Skip to main content

Troika Olympic Triathlon

Yesterday I put my pre season training and fitness to the test in preparation for the commencement of 2016's triathlon season. I placed 1st at the Negative Split Half Marathon in April, coming off a lower leg injury I'd been struggling with all winter. My fitness wasn't quite where I wanted it, but I figured it served as a good start to the year. I raced Bloomsday in May, running it 75 seconds slower than last year, but with a respectable time (for me) of 49:04. 

Negative Split half marathon.

Leading up to Troika's Olympic distance triathlon, I felt prepared, but tentative. The forecast predicted rain and cold. Combined with Medical Lake's notorious winds, I thought my good luck with regard for race day weather conditions had finally come to an end. Yet I was happily surprised by mild temperatures, clearing skies, and relative calmness as Bryan and I made our way over from Nine Mile Falls. 

Sure enough, Medical Lake's water looked enticing. When we arrived, the long distance athletes had just begun to make their way to the water's edge. I set out my transition area, donned my wet suit, and made my way down to the water with Bryan to watch the sprint distance athletes head out into the lake. The lead men for the long distance race soon exited the water with blazing fast times, and I watched my coach, Derek, leave transition as he established a sizable lead on his competition. 

My turn to dive into the water arrived sooner than I had anticipated. For some reason, I had this overwhelming sense of calm wash over me that, in reality, freaked me out. I'm used to my nerves preparing my body for competition, for action. Today, it felt as though nothing was firing. My warm-up swim helped a little bit, but when Scott announced the start of my wave, my body seemed to respond instantly.

Photo by Craig Thorsen
After my initial race out into the water, I found my pace and relished the strength I felt in my arms and shoulders. Derek has emphasized my time in the pool, as none of my swims for the past 2-3 months have been shorter than an hour and fifteen minutes. Three to four days a week of swimming, and I could only hope I felt something for all that work I'd put in. For much of the swim, I swam alone until I caught the group of Collegiates in front of me. I exited the water with a time of 17 minutes and change, suggesting the swim was a little short. Regardless, I found myself out on the bike very quickly.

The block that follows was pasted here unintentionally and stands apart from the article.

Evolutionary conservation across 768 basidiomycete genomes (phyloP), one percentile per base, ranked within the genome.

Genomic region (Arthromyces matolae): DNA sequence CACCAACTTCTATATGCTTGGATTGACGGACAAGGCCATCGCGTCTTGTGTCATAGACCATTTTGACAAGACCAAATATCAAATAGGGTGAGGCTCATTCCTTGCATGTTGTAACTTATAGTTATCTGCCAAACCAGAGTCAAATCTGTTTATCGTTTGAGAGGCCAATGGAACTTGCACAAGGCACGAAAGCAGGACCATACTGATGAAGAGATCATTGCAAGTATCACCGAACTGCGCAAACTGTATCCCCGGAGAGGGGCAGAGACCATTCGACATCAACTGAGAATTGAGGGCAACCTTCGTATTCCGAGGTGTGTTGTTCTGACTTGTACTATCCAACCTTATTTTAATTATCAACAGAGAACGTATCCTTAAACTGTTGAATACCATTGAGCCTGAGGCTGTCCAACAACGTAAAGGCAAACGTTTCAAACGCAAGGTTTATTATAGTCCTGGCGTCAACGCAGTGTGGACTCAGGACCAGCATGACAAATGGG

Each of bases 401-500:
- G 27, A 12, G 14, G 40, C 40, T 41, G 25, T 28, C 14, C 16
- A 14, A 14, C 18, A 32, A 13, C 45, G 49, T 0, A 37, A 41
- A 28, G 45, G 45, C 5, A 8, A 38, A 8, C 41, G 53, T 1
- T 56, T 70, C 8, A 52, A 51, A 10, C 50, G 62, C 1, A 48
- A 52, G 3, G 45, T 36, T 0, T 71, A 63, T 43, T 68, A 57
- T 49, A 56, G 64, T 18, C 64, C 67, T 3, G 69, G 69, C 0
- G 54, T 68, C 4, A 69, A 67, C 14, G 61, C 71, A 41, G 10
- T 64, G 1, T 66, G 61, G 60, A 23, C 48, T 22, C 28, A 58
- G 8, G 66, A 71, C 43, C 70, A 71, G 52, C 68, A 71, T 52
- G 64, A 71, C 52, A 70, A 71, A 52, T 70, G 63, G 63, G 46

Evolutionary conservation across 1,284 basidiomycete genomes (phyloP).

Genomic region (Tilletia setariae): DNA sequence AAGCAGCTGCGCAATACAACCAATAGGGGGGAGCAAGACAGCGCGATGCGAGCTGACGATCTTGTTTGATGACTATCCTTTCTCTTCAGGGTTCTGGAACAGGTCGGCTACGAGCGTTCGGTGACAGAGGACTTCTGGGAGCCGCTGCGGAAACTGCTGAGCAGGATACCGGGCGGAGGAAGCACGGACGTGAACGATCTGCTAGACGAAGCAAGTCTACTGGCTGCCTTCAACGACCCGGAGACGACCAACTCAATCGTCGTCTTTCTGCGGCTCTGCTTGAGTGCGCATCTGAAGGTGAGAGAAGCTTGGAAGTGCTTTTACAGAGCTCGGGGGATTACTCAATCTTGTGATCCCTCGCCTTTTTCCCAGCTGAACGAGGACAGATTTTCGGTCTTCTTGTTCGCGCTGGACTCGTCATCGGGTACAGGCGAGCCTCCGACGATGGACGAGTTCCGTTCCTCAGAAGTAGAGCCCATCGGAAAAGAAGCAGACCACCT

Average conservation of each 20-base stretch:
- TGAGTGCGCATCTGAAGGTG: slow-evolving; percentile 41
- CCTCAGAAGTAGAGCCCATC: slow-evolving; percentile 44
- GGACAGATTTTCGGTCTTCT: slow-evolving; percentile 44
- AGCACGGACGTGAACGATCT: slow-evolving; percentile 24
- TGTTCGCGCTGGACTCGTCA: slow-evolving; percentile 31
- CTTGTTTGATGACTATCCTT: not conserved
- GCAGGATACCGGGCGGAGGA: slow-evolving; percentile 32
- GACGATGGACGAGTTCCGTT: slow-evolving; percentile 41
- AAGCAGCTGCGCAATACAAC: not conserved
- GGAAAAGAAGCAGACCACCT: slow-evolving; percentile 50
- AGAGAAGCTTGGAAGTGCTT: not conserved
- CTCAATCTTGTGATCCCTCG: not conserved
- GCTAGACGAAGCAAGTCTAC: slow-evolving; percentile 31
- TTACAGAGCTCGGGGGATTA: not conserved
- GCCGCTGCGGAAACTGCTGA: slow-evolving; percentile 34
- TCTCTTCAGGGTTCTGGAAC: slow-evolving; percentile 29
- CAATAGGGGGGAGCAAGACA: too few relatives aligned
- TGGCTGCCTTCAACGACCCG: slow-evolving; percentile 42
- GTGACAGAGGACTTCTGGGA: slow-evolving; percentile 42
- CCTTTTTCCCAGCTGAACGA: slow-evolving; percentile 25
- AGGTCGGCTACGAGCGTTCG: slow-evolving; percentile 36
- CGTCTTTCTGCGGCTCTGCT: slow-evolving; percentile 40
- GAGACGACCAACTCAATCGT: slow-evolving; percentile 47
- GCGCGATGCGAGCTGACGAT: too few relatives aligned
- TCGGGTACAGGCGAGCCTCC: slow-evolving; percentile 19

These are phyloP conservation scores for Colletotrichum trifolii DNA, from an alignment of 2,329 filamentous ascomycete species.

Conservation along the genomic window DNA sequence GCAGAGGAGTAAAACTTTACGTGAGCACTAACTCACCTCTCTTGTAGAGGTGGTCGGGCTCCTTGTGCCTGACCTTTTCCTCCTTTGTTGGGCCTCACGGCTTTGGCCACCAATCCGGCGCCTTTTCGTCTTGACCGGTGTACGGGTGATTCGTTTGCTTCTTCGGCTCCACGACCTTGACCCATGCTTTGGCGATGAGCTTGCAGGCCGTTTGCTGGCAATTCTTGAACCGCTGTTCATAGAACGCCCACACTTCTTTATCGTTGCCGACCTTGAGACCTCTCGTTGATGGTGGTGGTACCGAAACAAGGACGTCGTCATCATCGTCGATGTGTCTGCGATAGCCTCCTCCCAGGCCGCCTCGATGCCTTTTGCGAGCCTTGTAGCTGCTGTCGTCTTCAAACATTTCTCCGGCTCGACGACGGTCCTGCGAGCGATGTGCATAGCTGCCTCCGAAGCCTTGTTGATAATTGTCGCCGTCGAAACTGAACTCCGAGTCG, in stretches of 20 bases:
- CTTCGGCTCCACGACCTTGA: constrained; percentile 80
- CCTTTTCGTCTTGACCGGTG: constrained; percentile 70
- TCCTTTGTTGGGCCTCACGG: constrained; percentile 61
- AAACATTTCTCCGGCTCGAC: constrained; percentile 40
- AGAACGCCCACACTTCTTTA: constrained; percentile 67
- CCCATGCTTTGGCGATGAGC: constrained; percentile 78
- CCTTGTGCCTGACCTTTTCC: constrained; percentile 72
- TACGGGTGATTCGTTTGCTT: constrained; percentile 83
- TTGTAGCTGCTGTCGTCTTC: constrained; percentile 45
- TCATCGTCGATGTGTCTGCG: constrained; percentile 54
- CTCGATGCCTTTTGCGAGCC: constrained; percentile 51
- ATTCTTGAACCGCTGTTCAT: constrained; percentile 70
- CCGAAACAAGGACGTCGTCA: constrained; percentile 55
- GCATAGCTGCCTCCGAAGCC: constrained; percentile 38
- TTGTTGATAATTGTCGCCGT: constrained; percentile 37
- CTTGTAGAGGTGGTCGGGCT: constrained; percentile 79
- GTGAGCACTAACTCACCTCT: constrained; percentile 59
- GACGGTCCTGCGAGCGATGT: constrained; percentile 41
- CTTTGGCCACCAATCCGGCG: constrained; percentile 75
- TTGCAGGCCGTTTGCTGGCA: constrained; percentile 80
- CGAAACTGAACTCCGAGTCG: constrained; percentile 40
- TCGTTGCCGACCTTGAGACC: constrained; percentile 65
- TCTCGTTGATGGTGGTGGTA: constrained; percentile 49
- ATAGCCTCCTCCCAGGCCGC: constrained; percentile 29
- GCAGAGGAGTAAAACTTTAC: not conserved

Photo by Rene Guerrero
Once on the bike, I knew I had one Collegiate woman to chase down. I managed to do so within the first 3 miles. From then on, I worked hard to ignore the annoying ache in my legs that I couldn't seem to shake for much of the ride. I know going into Victoria 70.3, I need to mentally feel more comfortable pushing an even slightly harder effort for twice as long. Regardless, I managed to hold off my female competitors and even had the opportunity to enjoy three extra miles on the bike course (with the rest of my competitors, of course). I am thankful for the time Wade Pannell at Fleet Feet took to adjust my fit and position on the bike using his Retul technology. Combined with a new Adamo saddle, I felt very comfortable. My bike performed well thanks to a good tune up before the race by Grafton of VeloFix. It doesn't get much better having my bike mechanic show up at my door, ready and prepared to work on my bike without any distractions that often time slow the progress at a bike shop. 

Photo by Craig Thorsen
In and out of transition, I made my way out to start the first loop of the two-loop run course around Medical Lake. The first half of the loop is relatively flat through the neighborhood, but the back half has many ups and downs. I remember coming back through the park to start my second lap and wondering if I'd be able to maintain my pace. I heard the lead man approaching from behind me, confident it must be Derek starting on his second loop. Just as I predicted, he passed with one suggestion: relax my shoulders. That mantra quickly entertained me and kept my mind busy for the  second lap. I sure felt as though my pace had slowed by mile 5, but upon completing the run, which was just short of 6 miles, I had in fact managed to keep my legs turning over despite my screaming calves.